As you create your college list, here I hope you haven’t picked colleges at random.  

Ask yourself:

  • Why you wanted to get into the college in the first place? 
  • What are you searching for in a college in general? How does this school succeed in fulfilling your criteria?

Your answers to these questions should connect in many places. Many times, these reasons are more general like I mentioned earlier in the mistakes section like the location, the school size, the financial aid, a strong department for your major, an extracurricular. 

Remember not to use these reasons “Why this college” essay because they are not school-specific enough to be used. For instance, you pick a college because it was ranked among the top 10 LGBTQ+ friendly in the nation. If you were to research this aspect, you might look into the specific organizations that support LGBTQ+ students on campus.

2. Research unique opportunities associated with your academic and extracurricular interests.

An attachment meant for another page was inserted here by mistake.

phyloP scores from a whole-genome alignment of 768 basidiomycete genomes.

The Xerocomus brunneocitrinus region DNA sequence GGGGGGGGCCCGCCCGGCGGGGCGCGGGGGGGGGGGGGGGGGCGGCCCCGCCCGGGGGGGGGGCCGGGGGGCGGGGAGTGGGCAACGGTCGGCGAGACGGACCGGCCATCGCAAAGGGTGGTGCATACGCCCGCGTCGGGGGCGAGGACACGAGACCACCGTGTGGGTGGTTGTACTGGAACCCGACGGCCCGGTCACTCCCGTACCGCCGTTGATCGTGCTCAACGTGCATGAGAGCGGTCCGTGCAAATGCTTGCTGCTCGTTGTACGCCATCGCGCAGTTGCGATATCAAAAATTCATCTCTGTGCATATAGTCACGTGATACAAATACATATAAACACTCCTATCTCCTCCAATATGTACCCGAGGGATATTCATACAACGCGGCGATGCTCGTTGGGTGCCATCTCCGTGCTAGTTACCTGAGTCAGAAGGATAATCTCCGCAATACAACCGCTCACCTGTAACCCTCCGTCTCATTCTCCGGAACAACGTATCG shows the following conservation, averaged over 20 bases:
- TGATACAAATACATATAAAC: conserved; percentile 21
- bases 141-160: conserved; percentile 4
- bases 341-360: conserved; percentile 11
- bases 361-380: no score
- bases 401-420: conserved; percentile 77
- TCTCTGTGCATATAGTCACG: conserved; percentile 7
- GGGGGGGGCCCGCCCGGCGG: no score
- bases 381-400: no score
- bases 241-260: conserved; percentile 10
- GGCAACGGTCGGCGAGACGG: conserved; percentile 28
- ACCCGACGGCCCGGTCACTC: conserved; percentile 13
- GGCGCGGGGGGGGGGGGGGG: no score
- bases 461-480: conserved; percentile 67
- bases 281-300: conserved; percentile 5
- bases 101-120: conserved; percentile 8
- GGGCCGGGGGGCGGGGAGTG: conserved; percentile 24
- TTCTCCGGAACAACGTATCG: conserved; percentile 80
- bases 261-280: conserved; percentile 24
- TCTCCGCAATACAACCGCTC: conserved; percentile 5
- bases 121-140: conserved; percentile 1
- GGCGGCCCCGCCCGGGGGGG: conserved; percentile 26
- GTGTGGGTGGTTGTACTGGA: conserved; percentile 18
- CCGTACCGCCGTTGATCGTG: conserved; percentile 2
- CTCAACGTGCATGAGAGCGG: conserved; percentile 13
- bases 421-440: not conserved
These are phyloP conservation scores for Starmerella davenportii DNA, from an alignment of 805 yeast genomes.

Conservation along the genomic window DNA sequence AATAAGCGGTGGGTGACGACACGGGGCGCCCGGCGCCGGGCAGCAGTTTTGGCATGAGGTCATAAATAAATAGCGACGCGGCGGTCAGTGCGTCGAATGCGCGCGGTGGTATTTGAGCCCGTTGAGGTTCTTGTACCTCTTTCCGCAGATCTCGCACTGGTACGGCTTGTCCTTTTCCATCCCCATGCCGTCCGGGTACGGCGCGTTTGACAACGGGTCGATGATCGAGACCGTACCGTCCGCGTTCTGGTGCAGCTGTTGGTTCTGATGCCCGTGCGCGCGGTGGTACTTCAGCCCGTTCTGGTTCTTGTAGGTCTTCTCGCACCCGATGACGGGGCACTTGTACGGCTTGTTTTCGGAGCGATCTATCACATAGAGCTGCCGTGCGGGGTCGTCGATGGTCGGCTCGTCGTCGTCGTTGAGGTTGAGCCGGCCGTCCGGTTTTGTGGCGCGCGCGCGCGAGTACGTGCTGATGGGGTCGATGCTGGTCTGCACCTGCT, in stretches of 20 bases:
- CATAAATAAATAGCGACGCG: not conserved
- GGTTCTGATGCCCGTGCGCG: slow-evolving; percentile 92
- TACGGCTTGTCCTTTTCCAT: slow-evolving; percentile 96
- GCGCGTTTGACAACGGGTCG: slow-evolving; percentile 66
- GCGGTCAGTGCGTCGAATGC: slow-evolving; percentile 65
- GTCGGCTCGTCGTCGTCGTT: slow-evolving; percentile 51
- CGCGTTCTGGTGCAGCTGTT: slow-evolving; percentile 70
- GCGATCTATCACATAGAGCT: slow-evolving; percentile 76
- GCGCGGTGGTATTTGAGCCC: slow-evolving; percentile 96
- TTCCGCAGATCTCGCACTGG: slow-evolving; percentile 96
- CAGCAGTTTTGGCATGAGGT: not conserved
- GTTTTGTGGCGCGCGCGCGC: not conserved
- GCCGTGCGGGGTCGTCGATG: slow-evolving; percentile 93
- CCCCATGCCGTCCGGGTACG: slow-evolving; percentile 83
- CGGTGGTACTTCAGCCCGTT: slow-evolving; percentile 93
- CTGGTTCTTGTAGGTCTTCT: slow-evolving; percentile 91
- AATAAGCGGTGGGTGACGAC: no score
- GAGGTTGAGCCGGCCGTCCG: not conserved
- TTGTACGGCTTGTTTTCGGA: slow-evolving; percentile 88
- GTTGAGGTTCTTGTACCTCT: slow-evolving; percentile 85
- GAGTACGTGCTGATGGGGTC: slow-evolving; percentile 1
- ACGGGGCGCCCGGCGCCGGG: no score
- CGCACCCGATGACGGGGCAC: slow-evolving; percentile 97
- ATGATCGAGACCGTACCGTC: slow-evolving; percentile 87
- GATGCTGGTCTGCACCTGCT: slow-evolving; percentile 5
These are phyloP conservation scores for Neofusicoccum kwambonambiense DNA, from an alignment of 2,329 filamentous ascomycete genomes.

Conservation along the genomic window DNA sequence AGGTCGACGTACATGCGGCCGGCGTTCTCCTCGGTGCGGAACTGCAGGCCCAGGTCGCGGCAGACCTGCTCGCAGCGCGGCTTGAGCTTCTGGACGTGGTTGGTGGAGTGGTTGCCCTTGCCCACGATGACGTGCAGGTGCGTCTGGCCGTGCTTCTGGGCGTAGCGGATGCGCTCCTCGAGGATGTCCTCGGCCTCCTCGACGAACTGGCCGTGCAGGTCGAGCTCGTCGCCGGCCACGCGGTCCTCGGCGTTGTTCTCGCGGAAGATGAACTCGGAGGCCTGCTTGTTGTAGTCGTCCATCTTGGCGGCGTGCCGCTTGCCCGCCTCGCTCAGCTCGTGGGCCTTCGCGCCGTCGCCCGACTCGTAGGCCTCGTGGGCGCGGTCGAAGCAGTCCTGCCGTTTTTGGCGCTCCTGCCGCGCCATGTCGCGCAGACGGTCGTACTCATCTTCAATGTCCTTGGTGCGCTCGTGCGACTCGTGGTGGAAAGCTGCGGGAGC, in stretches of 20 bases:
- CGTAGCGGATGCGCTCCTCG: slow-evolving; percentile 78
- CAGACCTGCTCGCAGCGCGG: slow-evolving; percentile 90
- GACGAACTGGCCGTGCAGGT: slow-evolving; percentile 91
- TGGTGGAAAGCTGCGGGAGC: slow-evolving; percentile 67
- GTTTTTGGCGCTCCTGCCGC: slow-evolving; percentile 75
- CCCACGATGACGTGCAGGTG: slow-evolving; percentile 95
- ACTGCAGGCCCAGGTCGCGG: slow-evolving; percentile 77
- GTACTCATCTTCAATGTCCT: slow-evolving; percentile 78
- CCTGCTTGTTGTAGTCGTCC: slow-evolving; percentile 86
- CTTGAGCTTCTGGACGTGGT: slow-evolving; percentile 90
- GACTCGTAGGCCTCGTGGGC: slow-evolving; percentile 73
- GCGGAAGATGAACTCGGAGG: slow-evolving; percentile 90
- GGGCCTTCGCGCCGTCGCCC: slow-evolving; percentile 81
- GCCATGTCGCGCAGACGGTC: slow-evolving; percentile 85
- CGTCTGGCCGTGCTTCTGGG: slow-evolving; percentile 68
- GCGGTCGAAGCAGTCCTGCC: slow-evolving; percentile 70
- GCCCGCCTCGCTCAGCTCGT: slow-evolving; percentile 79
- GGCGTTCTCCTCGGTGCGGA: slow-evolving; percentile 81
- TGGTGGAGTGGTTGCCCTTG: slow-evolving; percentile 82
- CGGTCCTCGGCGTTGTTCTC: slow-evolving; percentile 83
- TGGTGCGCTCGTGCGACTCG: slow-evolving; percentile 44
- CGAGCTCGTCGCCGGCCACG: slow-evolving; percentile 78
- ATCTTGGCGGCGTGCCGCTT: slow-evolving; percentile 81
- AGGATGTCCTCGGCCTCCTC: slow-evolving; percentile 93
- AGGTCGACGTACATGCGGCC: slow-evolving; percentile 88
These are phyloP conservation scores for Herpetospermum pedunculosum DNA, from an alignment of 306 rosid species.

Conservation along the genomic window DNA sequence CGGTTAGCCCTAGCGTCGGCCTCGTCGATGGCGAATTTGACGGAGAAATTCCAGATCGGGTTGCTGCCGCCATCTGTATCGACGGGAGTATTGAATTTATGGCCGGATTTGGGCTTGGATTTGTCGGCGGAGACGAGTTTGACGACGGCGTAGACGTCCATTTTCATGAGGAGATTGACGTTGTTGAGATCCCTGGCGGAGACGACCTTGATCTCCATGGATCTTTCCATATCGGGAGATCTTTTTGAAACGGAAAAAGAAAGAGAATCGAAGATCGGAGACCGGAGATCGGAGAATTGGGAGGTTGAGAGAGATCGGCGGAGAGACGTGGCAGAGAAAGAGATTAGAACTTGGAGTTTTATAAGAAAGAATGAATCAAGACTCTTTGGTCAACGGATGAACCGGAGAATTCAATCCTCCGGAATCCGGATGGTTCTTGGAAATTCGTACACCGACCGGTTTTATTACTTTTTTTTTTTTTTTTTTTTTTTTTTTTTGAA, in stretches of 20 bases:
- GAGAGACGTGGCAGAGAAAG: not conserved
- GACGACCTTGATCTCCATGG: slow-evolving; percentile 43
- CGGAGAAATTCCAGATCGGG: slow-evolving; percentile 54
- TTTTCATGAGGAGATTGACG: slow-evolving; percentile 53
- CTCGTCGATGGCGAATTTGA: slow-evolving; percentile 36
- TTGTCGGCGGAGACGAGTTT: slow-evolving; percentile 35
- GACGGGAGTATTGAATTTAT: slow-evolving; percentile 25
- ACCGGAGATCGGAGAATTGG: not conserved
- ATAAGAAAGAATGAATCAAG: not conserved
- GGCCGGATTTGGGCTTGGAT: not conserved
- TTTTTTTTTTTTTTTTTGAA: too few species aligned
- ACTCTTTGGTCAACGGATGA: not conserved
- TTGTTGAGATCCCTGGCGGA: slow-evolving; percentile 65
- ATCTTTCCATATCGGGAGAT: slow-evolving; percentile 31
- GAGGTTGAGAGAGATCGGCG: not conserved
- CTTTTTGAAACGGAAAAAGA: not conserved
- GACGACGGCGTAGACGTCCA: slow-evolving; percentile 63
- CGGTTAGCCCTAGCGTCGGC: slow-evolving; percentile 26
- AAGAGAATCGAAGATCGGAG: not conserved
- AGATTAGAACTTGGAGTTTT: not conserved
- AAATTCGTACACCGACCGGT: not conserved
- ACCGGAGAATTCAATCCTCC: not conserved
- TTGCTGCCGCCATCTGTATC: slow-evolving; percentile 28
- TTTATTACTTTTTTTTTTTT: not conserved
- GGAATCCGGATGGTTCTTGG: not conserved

So the question is, where will you find all these specific courses, clubs, and resources. The school’s website is a perfect place to start if you have no other ideas, or if you have some plan of what you’re searching for, you can even use Google or other search engines to get your information.  

To know about course descriptions and syllabus, you can go to the professor’s website who’s teaching the course; usually, they have more detailed information. They regularly update about the concepts to be covered than the online course catalog. 

For clubs, you can find it on Facebook groups, where you will also find about events they’re hosting⁠. On Facebook groups, you might even get a chance to connect with a current student about their experience; if you do reach out to the Facebook group admins, be sure to be courteous and respectful of their time.

3. Select your top academic reasons for applying and your top extracurricular/social reasons

After completing your research and finding specific opportunities to cite in your essay, you can select your best/top 1-3 academic reasons and top 1-3 extracurricular ones, depending on the word count.